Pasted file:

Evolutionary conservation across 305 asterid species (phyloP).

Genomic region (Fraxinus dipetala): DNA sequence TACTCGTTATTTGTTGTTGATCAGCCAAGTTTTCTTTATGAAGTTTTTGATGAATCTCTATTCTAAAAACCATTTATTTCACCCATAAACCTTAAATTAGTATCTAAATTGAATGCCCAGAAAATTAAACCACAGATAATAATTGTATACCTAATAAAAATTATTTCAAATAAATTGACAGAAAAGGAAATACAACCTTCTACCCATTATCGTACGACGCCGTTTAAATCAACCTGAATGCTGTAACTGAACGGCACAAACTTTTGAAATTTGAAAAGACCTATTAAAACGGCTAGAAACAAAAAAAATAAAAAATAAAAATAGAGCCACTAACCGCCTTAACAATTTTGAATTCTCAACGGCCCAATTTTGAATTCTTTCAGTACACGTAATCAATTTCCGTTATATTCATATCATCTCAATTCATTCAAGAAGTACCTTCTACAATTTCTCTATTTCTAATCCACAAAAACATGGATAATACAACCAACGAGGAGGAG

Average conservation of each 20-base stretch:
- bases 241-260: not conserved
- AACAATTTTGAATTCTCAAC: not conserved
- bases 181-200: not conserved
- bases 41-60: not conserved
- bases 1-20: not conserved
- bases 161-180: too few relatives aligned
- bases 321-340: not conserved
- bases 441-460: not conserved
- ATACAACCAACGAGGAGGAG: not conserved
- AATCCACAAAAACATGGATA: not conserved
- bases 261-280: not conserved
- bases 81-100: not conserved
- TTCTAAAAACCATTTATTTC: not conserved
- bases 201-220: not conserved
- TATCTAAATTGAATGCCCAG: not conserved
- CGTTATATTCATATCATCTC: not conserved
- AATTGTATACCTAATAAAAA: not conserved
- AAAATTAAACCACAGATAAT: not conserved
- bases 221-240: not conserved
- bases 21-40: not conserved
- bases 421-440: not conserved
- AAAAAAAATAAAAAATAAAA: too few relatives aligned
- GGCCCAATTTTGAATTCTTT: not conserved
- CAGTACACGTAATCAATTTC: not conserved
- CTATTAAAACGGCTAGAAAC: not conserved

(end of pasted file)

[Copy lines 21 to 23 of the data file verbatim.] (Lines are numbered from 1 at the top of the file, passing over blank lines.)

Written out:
- AAAATTAAACCACAGATAAT: not conserved
- bases 221-240: not conserved
- bases 21-40: not conserved